For the most part of their shared history, Coptic Christians and Muslims in Egypt have experienced bouts of sectarian tension alternating with peaceful coexistence. Coptic Christians and Muslims in Egypt tells the story of Muslim–Christian relations in Egypt from the coming of Islam to the aftermath of the January 2011 revolution. It begins by describing how the Church of Alexandria came into existence, and created a monastic tradition that would influence the whole of Christendom, before exploring the theological controversies that plagued the Eastern Roman world before the advent of Islam. After bouts of persecution by the Roman emperors, the Copts were strongly opposed by the Melkite Church, but, with the Arab invasion of Egypt in the seventh century, they achieved a measure of independence and individuality that they retained over the centuries. The Copts were also subjected to periods of persecution—by rulers from the Umayyad, Abbasid, and Fatimid dynasties, and under the Mamluks—but by and large, a relatively satisfactory form of cohabitation was established. The authors argue that, even if they were occasionally attacked and persecuted, the Copts generally shared the fortunes of their Muslim neighbors, and that religious difference in Egypt was frequently exploited by rulers, both internal and external, for political gain. Coptic Christians and Muslims in Egypt provides an engaging and highly readable account of communal relations through key points in Egyptian history.
This cohesive account of Egypt’s millennia-long past offers readers a sure guide through the corridors of Egypt’s past, from the mysterious predynastic kingdoms to the nation-state of the twenty-first century. The author addresses central issues such as how Egyptian history can be treated as a whole and how the west has shaped prevailing images of it, both through direct contact and through the lens of western scholarship. Drawing on current historical scholarship and his own research, Jason Thompson has written a remarkable work of synthesis and concision, offering students, travelers, and general readers alike an engaging one-volume narrative of the extraordinarily long course of human history by the Nile.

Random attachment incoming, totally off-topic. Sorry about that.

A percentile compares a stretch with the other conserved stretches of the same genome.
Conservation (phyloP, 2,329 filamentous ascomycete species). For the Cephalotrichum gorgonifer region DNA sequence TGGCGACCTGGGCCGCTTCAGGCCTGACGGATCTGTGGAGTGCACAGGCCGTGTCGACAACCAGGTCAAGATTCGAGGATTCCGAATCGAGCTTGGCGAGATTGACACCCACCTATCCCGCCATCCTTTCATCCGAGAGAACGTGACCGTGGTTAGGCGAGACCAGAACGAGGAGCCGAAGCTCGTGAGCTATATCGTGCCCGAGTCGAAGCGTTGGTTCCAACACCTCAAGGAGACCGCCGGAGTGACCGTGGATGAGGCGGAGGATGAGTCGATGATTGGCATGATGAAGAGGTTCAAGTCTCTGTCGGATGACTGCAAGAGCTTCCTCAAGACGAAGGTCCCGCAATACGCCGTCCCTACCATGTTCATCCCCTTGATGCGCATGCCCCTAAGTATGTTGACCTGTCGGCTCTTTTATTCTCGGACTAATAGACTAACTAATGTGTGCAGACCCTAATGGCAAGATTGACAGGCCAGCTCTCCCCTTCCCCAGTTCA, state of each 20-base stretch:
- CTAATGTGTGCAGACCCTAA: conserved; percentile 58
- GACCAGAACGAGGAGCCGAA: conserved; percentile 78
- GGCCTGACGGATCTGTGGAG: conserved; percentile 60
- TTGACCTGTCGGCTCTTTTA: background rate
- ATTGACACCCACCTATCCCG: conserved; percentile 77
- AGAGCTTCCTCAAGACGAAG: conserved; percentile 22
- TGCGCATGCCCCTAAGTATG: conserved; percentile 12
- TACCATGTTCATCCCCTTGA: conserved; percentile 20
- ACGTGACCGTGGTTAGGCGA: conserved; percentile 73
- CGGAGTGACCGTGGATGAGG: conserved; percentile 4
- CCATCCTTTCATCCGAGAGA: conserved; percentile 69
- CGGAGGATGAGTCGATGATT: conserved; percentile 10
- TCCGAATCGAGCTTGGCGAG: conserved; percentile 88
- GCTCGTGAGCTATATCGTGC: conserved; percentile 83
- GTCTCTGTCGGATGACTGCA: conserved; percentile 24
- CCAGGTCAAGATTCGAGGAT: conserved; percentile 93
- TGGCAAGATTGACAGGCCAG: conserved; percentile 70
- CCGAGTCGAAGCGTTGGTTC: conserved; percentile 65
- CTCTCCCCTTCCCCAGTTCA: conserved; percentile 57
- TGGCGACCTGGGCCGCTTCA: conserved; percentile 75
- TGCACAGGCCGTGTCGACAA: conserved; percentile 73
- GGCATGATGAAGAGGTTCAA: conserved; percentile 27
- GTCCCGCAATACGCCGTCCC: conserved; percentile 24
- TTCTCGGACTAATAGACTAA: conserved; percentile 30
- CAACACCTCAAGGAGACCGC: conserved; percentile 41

This updated paperback edition contains new material on the 25 January Revolution, the rise and fall of the Muslim Brotherhood, and the new era of President Sisi.
Every year, in the heart of the Nile Delta, a festival takes place that was for centuries the biggest in the Muslim world: the mulid of al-Sayyid Ahmad al-Badawi of Tanta. Since the thirteenth century millions of believers from neighboring regions and countries have flooded into Tanta, Egypt’s fourth-largest city, to pay devotional homage to al-Badawi, a much-loved saint who cures the impotent and renders barren women fertile.
This book tells for the first time the history of a mulid that for long overshadowed even the pilgrimage to Mecca. Organized by Sufi brotherhoods, it had, by the nineteenth century, grown to become the scene of a boisterous and rowdy festival that excited the curiosity of European travelers. Their accounts of the indecorous dancing and sacred prostitution that enlivened the mulid of al-Sayyid al-Badawi fed straight into Orientalist visions of a sensual and atavistic East. Islamic modernists as well as Western observers were quick to criticize the cult of al-Badawi, reducing it to a muddle of superstitions and even a resurgence of anti-Islamic pagan practices. For many pilgrims, however, al-Badawi came to embody the Egyptian saint par excellence, the true link to the Prophet, his hagiographies and mulid standing for the genuine expression of a shared popular culture.